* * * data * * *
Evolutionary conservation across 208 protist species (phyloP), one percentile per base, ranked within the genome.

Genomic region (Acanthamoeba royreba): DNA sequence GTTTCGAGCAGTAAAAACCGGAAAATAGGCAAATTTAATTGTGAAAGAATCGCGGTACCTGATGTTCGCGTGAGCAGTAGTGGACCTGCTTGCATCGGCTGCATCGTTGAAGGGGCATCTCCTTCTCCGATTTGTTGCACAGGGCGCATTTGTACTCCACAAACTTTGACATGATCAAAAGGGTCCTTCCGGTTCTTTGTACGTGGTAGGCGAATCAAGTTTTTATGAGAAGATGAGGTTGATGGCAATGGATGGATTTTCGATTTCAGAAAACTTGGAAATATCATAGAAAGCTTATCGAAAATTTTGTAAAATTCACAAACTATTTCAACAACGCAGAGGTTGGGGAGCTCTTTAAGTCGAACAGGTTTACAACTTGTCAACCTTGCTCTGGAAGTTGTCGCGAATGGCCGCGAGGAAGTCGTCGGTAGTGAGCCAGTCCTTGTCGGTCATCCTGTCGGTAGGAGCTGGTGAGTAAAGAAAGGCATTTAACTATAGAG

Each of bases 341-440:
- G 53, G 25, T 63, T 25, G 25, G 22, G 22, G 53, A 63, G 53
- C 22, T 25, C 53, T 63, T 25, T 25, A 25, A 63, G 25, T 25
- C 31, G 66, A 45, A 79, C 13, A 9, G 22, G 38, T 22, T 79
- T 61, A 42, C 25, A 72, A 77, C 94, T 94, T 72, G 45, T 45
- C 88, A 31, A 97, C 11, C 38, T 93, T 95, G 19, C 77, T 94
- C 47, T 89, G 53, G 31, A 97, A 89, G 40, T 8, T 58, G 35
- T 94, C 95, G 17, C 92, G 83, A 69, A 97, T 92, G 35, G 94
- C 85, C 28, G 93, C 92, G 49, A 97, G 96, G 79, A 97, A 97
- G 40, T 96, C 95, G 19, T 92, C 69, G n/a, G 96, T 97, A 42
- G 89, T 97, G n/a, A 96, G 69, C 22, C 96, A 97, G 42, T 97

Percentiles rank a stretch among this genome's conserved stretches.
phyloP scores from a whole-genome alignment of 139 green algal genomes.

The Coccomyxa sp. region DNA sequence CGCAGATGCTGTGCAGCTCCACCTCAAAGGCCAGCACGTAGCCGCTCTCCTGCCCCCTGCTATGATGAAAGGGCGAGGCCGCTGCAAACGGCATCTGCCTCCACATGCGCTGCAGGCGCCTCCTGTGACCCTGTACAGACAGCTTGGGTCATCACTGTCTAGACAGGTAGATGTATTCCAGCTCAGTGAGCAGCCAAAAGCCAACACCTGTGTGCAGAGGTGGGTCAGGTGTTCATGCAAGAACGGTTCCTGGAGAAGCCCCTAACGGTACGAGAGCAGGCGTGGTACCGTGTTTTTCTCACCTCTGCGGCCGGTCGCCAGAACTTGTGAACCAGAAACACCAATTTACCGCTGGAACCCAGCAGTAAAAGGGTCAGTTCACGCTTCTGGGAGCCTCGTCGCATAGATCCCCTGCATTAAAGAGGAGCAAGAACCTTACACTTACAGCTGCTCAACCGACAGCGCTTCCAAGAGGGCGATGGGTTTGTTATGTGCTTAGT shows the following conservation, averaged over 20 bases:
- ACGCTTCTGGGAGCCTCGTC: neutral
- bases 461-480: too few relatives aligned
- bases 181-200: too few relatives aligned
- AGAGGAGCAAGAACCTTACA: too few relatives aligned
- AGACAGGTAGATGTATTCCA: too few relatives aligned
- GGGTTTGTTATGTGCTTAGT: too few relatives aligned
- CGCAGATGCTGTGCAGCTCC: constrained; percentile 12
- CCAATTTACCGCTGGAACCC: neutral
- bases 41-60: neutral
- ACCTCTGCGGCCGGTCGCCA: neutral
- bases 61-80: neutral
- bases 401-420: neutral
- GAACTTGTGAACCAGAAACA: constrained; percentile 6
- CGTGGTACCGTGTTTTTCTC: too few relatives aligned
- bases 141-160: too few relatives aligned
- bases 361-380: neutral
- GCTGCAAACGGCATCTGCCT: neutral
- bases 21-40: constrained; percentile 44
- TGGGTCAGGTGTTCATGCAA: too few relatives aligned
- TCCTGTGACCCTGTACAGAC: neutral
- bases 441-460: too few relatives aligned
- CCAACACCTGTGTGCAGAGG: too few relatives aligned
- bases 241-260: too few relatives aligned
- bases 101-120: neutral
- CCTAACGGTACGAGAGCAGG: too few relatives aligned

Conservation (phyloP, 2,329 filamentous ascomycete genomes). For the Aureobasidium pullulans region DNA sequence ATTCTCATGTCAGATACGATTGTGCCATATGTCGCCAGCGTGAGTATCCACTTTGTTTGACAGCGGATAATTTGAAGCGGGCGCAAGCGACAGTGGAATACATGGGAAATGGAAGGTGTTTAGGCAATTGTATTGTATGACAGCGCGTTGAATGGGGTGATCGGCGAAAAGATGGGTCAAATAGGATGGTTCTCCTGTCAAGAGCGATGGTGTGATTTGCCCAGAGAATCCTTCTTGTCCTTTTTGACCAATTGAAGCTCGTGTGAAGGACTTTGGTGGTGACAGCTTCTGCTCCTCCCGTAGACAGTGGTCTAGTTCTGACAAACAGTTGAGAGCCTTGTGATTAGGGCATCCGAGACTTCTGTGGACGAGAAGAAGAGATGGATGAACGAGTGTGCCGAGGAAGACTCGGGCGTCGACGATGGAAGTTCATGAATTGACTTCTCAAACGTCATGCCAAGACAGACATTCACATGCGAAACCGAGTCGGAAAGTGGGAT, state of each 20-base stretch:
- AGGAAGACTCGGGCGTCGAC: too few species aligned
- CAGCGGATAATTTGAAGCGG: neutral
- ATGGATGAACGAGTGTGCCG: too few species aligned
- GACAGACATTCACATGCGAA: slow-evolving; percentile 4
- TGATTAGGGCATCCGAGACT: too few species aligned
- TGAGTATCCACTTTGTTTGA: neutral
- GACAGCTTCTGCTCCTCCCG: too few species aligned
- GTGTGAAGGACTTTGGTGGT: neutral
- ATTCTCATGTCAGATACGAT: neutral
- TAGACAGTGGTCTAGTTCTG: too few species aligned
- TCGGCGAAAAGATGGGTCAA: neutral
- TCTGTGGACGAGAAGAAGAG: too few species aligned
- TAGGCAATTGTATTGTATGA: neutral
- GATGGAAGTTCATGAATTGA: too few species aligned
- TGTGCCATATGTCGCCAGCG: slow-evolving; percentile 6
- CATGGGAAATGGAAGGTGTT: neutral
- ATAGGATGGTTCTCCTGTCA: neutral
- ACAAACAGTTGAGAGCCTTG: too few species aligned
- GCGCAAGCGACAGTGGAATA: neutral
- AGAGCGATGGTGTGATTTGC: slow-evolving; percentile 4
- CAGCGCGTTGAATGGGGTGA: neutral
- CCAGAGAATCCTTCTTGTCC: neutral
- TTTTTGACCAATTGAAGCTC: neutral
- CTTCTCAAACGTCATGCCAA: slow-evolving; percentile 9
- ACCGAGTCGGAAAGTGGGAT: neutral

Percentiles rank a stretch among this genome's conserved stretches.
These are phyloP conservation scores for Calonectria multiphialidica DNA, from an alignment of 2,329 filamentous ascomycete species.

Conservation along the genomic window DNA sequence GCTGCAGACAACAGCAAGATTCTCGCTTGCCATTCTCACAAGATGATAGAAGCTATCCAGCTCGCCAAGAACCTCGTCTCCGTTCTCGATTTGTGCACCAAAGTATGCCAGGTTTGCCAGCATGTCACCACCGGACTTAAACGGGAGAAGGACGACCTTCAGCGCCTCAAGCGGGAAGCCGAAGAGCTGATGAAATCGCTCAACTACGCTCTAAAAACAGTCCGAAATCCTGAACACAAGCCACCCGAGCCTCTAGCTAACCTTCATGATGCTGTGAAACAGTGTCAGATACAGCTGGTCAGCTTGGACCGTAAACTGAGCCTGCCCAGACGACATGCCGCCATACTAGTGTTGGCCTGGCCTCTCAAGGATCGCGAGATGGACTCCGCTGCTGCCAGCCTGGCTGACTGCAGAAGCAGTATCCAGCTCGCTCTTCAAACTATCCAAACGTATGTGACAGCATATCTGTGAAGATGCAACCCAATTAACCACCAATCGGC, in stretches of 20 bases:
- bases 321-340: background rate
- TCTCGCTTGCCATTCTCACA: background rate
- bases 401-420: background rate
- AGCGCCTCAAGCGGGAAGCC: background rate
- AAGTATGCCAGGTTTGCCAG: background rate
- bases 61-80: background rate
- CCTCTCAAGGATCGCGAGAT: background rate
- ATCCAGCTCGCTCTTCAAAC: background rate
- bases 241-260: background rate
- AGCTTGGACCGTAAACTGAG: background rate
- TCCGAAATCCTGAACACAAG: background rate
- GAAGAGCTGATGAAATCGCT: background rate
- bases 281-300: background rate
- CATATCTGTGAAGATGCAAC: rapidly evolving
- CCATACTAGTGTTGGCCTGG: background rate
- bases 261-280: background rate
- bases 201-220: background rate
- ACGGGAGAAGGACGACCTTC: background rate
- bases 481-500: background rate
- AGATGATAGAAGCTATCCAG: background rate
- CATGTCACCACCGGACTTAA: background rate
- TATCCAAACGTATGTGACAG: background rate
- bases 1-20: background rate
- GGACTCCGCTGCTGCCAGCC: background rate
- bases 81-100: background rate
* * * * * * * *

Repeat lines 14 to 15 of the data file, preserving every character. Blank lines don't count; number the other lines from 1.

Percentiles rank a stretch among this genome's conserved stretches.
phyloP scores from a whole-genome alignment of 139 green algal genomes.